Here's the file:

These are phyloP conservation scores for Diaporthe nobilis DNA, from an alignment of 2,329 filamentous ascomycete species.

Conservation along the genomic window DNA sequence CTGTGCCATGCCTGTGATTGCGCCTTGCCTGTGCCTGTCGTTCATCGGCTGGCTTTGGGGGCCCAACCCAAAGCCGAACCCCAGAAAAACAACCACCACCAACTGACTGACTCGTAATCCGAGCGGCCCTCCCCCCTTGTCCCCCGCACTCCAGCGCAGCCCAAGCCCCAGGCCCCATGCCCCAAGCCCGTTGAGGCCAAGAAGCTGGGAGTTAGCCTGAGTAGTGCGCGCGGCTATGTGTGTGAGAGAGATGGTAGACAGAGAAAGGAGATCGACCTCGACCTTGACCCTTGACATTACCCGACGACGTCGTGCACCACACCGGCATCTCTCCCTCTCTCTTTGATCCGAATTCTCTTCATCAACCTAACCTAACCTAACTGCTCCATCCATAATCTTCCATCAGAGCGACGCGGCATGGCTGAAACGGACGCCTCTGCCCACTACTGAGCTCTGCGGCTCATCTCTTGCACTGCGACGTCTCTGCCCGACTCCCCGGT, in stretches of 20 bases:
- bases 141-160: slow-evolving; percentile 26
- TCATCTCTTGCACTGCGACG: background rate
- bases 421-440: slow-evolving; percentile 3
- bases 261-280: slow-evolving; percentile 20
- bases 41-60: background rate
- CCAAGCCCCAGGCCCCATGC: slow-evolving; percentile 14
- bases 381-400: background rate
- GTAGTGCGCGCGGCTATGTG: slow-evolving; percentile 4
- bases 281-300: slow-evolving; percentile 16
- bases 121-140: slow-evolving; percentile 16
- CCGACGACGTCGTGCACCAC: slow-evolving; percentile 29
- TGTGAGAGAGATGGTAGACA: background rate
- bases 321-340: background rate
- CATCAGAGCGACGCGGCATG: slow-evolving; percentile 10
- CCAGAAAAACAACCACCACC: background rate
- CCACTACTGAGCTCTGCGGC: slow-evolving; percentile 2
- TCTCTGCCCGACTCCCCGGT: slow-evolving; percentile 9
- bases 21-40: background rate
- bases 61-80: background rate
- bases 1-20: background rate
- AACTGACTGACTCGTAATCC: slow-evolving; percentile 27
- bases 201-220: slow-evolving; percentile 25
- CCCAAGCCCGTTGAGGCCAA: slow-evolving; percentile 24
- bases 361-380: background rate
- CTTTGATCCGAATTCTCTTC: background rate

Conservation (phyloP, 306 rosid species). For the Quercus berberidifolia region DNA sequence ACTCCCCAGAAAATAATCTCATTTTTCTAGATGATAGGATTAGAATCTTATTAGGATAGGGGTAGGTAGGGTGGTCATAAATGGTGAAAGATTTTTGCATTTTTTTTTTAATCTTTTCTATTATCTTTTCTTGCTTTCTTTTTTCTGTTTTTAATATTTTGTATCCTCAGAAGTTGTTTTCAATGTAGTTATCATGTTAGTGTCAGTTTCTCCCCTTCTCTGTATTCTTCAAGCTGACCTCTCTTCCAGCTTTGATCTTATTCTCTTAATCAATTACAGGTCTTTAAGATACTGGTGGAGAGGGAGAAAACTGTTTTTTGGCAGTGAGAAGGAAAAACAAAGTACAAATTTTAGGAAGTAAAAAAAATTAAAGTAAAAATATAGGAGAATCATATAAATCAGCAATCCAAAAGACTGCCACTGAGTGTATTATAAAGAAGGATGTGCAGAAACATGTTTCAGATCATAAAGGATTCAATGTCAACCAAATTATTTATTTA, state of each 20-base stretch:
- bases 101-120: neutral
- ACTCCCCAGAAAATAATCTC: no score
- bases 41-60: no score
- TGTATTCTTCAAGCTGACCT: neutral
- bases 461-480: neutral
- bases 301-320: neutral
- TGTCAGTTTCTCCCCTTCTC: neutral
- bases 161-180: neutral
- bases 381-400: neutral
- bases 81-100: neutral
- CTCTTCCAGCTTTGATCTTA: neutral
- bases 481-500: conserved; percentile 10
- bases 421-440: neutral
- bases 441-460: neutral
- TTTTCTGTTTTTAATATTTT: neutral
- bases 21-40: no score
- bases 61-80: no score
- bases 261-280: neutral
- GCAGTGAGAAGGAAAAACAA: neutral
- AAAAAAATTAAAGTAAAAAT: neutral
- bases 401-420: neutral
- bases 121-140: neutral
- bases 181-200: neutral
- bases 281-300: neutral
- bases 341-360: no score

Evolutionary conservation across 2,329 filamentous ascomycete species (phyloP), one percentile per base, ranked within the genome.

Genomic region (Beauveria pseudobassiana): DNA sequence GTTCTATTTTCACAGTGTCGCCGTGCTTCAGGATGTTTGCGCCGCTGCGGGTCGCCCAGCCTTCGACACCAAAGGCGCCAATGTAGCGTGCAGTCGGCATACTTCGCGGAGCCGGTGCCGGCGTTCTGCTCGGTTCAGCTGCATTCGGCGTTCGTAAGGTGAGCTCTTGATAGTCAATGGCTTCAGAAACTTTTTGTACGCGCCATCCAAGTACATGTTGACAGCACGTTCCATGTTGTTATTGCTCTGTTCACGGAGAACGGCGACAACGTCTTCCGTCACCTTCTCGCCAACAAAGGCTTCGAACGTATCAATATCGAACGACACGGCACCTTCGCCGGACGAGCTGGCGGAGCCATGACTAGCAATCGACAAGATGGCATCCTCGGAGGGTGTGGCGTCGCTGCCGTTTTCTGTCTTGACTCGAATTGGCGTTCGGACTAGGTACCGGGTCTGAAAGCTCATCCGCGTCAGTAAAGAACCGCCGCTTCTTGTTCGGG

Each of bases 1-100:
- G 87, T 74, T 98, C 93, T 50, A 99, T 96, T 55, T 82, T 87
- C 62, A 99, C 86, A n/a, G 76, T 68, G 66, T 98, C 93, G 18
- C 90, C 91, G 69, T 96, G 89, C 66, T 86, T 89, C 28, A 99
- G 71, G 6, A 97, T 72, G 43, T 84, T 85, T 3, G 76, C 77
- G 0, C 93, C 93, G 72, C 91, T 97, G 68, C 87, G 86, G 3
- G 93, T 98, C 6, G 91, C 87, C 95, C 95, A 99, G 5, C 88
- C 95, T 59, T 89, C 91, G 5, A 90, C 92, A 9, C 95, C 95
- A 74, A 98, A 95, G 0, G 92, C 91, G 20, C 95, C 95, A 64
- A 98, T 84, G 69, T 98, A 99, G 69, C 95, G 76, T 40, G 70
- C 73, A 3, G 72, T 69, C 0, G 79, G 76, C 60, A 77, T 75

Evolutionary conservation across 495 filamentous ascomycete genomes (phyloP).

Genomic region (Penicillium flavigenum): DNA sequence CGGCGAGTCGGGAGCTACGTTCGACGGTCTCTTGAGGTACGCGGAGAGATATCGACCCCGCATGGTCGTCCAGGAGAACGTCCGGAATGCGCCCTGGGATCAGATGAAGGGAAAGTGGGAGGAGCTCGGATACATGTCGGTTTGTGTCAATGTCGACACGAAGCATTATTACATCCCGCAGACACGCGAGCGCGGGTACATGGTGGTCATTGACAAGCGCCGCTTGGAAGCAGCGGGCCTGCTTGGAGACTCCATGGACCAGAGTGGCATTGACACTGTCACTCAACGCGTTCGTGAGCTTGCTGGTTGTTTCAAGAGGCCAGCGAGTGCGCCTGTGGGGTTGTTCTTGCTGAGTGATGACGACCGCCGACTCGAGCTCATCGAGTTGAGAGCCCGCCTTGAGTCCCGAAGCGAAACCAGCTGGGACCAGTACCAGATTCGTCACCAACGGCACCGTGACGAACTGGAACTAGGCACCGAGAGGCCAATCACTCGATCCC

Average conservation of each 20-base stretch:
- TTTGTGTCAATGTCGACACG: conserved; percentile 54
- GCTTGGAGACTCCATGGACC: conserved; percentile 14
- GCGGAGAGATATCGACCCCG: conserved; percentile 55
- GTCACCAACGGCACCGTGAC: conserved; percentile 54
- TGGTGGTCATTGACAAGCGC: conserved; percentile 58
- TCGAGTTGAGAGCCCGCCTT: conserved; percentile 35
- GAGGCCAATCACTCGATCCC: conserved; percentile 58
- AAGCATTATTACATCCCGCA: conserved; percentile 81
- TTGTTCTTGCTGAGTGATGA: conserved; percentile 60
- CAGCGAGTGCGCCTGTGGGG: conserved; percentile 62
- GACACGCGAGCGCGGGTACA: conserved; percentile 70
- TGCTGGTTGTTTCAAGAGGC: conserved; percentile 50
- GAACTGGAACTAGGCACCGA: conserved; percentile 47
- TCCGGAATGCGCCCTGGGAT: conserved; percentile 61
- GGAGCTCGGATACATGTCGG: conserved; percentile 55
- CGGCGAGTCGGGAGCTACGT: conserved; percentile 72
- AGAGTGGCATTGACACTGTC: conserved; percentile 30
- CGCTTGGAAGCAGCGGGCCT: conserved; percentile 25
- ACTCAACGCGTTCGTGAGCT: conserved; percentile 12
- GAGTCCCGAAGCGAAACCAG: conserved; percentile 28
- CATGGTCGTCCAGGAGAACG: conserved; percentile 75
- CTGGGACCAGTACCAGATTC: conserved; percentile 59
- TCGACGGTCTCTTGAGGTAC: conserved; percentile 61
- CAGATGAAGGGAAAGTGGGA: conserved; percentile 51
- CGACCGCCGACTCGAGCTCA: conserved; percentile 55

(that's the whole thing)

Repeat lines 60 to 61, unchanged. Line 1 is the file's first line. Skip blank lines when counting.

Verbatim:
- G 71, G 6, A 97, T 72, G 43, T 84, T 85, T 3, G 76, C 77
- G 0, C 93, C 93, G 72, C 91, T 97, G 68, C 87, G 86, G 3